Thursday, September 29, 2011
Wednesday, September 28, 2011
Monday, September 19, 2011
We know the lake is blue not because it is water, but because it is reflecting the sky.
But why is the sky blue.
It turns out that light scatters as it travels though the atmosphere, and the blue component of sunlight has a shorter wavelength. Because the shorter wavelength has more energy then red or yellow, it scatters more and is hence more visible in the sky.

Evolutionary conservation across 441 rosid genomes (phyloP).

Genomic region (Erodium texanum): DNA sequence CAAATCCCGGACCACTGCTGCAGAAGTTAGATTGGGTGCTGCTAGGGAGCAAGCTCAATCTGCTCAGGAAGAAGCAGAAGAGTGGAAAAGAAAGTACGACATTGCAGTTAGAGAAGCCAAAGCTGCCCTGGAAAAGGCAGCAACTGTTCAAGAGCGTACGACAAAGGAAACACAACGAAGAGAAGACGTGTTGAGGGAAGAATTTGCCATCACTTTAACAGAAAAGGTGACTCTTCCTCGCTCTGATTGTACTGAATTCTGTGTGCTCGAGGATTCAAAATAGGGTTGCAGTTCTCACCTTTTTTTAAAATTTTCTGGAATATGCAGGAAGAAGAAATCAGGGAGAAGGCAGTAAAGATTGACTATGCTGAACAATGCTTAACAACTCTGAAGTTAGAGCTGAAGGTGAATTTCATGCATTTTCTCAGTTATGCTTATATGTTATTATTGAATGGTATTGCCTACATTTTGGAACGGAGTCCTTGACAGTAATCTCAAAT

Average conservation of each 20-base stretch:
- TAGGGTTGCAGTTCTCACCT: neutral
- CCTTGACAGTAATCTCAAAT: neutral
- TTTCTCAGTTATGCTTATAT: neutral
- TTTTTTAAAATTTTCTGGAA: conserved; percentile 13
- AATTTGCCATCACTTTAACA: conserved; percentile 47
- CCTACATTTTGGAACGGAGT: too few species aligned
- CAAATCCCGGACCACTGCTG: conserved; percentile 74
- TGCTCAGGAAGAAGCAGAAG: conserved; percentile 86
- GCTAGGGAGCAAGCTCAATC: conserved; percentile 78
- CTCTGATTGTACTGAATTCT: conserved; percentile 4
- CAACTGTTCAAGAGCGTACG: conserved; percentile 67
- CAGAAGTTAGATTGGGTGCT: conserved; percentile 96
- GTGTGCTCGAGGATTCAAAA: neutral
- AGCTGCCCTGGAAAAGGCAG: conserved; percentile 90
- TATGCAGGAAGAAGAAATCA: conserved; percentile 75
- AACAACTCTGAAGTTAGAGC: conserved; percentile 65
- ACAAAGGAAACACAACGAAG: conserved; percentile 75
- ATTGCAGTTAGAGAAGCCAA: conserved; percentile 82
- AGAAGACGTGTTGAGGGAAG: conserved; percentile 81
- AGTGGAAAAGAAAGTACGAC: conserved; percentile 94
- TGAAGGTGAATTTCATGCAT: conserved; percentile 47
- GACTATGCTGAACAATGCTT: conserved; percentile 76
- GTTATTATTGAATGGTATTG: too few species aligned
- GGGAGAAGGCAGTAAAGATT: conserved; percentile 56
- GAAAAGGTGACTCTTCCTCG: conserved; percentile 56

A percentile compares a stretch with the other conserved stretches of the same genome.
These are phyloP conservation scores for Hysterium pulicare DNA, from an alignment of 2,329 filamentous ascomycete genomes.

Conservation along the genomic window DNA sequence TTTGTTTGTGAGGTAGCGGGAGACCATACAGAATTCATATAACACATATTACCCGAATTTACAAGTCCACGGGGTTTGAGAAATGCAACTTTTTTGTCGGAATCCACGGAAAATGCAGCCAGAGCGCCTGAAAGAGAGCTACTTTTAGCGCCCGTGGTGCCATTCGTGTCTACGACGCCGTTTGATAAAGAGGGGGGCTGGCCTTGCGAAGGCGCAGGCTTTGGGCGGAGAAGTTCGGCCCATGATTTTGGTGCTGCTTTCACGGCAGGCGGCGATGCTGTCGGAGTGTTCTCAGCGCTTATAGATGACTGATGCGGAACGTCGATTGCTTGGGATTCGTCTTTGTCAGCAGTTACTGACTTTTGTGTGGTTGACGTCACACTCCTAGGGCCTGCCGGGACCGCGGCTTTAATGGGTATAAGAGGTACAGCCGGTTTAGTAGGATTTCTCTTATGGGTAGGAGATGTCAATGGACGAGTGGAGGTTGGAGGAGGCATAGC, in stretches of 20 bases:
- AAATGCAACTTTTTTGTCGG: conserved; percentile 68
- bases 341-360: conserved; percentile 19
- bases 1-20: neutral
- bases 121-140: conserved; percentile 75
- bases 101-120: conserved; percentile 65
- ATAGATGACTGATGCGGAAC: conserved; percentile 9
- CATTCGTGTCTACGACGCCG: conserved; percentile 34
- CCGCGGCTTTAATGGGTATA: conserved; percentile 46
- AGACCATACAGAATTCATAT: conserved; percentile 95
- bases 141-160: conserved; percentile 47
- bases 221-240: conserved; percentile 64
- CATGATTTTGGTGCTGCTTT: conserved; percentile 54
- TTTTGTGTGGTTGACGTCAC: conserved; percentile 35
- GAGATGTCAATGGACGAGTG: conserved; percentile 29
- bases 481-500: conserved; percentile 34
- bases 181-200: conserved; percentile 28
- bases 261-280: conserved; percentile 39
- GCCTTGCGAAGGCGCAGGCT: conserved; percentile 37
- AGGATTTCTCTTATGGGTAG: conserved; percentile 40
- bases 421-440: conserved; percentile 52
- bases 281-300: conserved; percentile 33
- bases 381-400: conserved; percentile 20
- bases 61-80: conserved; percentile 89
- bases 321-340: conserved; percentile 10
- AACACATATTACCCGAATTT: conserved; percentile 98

Of course the sky is not blue all of the time. For example at senset it turns to red and yellow. This is because the light is traveling though a lot more atmosphere and this means most of the blue has by then scattered away.
It is hard to image, but that if physics worked differently, instead of blue skys we could have red skys during the day.